Far more important was the passion and confidence with which Simon Stevens launched the plan and challenged politicians to provide the funding needed to deliver it. His performance stood in stark contrast to the bickering over the despatch box on the same day, when Labour and the Conservatives sought to claim the plan as their own.
Commentators on the right and the left found much to admire in Stevens’ advocacy of the case for change and his skill in rising above narrow partisan debates on the NHS. So much so that the story centred on Stevens’ own role as the de facto leader of the NHS, and the critical part he has to play in navigating the treacherous waters that lie ahead.
The elevation of Stevens should be a cause of celebration not regret among politicians. The role of Health Secretary has always been challenging, never more so than in the current climate when funding and service pressures are growing by the day.
To be sure, there are risks for Stevens in assuming the mantle of NHS leader, not least the willingness of leaders of other national bodies to support him in this role. While he can rightly take credit when progress is made, he will have to shoulder blame when the performance of the NHS goes into reverse. He also risks being the fall guy when there are major failures of patient care, such as those that occurred at Mid Staffordshire, which in reality he has little power to prevent.
On the other hand, he has an unprecedented opportunity to lead the NHS with greater detachment from politicians than has been possible for his predecessors, provided he is allowed to do so. Stevens has the twin advantages of having worked for much of his career in the NHS as well as serving as an adviser to Frank Dobson, Alan Milburn and Tony Blair. Add to this the air of authority that observers noted in his handling of the launch of last week’s plan, and it is easy to see why his stock has risen so rapidly.
Ahead of last Thursday, background briefings suggested that the NHS five year forward view was ‘not Simon’s and was not a plan’. On both counts they were fundamentally wrong. Although presented as the collective view of national leaders of the NHS, there is no doubt that it bears his imprimatur, and that it sets the direction for the NHS for the next five years and beyond.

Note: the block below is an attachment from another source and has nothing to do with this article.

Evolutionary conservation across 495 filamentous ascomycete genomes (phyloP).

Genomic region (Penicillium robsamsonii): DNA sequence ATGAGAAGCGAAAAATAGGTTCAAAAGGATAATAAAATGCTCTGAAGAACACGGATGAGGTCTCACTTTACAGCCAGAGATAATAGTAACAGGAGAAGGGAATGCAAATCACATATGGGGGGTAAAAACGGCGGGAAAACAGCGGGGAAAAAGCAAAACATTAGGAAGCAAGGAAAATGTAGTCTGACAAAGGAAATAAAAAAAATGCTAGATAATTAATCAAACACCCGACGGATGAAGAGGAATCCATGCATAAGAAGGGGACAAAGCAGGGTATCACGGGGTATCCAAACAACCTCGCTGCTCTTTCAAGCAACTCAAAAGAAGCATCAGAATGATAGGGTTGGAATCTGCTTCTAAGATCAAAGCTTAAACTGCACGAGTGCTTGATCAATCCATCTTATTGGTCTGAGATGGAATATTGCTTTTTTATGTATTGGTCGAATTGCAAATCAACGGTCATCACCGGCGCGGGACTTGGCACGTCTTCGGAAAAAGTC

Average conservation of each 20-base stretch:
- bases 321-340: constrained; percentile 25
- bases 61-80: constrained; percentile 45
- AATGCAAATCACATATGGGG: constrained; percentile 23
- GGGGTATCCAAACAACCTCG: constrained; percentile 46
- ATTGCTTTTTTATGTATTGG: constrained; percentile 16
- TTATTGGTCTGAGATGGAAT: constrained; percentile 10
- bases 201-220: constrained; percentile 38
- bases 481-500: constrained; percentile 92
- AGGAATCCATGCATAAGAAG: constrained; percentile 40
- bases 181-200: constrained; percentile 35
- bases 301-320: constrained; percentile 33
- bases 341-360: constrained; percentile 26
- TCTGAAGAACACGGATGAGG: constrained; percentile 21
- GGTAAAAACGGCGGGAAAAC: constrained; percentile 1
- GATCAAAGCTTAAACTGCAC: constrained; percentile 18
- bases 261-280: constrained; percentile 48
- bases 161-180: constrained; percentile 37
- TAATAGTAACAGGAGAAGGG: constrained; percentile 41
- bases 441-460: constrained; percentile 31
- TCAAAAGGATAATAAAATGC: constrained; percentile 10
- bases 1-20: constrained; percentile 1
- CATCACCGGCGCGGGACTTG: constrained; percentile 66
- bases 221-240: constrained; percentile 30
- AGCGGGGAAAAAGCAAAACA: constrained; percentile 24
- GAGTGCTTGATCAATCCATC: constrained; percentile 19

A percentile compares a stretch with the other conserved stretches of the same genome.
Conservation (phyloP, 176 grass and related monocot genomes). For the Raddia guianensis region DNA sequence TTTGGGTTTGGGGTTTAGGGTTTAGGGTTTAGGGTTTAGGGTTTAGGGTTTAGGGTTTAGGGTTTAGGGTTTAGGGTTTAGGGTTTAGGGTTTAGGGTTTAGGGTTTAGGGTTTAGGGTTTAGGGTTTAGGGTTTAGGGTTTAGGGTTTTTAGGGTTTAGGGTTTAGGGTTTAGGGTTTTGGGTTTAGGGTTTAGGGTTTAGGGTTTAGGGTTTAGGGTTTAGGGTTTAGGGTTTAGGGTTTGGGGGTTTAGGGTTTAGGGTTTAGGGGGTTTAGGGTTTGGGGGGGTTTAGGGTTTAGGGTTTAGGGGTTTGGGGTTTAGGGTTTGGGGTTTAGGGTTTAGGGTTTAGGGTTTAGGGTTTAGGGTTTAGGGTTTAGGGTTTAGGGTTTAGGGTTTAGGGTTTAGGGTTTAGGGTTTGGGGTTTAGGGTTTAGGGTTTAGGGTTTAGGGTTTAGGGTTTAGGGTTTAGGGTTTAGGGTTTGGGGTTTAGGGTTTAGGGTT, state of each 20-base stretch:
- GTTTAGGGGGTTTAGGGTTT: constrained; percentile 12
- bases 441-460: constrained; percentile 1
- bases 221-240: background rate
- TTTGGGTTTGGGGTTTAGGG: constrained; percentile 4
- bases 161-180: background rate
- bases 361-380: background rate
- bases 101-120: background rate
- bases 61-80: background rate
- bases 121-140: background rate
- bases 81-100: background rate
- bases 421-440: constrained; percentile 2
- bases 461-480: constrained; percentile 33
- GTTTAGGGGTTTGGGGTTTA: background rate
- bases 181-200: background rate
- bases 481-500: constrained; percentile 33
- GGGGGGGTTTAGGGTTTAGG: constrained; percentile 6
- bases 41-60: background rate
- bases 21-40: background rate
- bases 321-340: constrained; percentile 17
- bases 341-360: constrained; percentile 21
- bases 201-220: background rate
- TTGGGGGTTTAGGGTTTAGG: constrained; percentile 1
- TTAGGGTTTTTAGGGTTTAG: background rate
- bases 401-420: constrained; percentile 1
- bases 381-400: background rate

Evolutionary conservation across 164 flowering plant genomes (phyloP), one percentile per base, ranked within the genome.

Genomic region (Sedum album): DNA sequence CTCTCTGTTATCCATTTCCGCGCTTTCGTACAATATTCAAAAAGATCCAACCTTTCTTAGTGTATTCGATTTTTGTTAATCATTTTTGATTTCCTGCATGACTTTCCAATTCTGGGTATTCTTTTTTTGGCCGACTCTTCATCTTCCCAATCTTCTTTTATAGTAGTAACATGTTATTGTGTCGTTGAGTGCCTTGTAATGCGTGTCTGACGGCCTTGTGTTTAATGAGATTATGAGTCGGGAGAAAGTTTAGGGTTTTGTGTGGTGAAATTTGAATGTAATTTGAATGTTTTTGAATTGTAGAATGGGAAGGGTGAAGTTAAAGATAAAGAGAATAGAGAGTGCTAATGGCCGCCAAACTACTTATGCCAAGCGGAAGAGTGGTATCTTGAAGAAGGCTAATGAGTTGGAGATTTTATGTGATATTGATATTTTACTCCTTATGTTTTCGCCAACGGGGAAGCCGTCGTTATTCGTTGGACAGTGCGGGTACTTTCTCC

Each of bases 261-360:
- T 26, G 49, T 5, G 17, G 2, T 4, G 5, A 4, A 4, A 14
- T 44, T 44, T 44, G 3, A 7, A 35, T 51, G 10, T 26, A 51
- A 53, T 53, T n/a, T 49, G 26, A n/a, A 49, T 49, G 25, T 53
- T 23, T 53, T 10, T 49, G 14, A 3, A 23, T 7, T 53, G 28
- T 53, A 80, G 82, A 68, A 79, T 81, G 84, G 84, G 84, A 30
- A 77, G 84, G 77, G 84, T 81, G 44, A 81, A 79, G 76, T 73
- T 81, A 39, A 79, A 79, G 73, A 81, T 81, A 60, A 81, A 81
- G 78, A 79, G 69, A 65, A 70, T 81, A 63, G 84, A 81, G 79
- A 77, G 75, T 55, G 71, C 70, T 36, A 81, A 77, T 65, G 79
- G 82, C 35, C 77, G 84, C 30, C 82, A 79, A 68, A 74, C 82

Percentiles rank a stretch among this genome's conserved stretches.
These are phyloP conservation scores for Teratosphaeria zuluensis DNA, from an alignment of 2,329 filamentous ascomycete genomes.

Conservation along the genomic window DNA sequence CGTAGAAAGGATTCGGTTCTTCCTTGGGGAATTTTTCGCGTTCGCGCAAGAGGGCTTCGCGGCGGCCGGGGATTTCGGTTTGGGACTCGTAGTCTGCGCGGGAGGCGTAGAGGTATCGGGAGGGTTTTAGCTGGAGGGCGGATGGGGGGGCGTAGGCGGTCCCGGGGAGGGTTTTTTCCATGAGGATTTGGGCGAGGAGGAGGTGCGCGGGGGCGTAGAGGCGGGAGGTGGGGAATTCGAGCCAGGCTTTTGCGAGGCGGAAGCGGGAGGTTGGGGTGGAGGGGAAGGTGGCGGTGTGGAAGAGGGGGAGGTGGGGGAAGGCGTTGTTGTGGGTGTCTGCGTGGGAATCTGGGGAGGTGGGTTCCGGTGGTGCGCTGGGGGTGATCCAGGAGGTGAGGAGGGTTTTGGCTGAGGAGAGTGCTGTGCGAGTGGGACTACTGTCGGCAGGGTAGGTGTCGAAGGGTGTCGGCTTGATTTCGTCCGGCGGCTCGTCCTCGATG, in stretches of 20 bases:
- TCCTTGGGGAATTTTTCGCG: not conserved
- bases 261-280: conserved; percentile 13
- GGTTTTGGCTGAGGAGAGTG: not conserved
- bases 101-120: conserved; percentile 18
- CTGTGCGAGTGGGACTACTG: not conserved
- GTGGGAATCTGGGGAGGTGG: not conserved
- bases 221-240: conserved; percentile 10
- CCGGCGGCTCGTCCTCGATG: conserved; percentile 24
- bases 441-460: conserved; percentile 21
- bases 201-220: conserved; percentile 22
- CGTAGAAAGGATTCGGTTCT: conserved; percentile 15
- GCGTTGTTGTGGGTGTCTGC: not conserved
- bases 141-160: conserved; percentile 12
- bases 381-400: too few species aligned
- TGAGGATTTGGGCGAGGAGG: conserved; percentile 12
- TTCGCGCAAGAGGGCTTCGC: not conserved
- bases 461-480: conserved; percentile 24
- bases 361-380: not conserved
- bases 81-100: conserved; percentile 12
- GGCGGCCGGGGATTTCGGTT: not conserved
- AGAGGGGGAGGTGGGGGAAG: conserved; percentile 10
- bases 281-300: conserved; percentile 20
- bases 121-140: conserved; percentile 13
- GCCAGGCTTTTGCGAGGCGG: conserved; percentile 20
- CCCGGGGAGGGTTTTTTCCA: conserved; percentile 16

There may be little that is original in the plan but it outlines persuasively the case for change and the new models of care needed in the future. It also avoids offering a national blueprint, instead giving leaders of NHS organisations freedom and flexibility to adapt these models to the circumstances in which they find themselves. In doing so, it echoes the Fund’s argument that reforming the NHS needs to rely much more on improvement occurring from within organisations rather than being driven from the centre.
The appointment of a leader who knows the NHS from the inside and who is rapidly gaining the confidence of those providing care creates a once in a lifetime opportunity to change fundamentally how the NHS is run. Taking the NHS out of politics entirely may never be possible but placing politicians in the role of allocating resources and setting the direction for the NHS while leaving it to others to turn plans into practice suddenly seems an achievable goal. The prize for health ministers is to enhance their own position by doing less while properly remaining accountable for the overall performance of the NHS.
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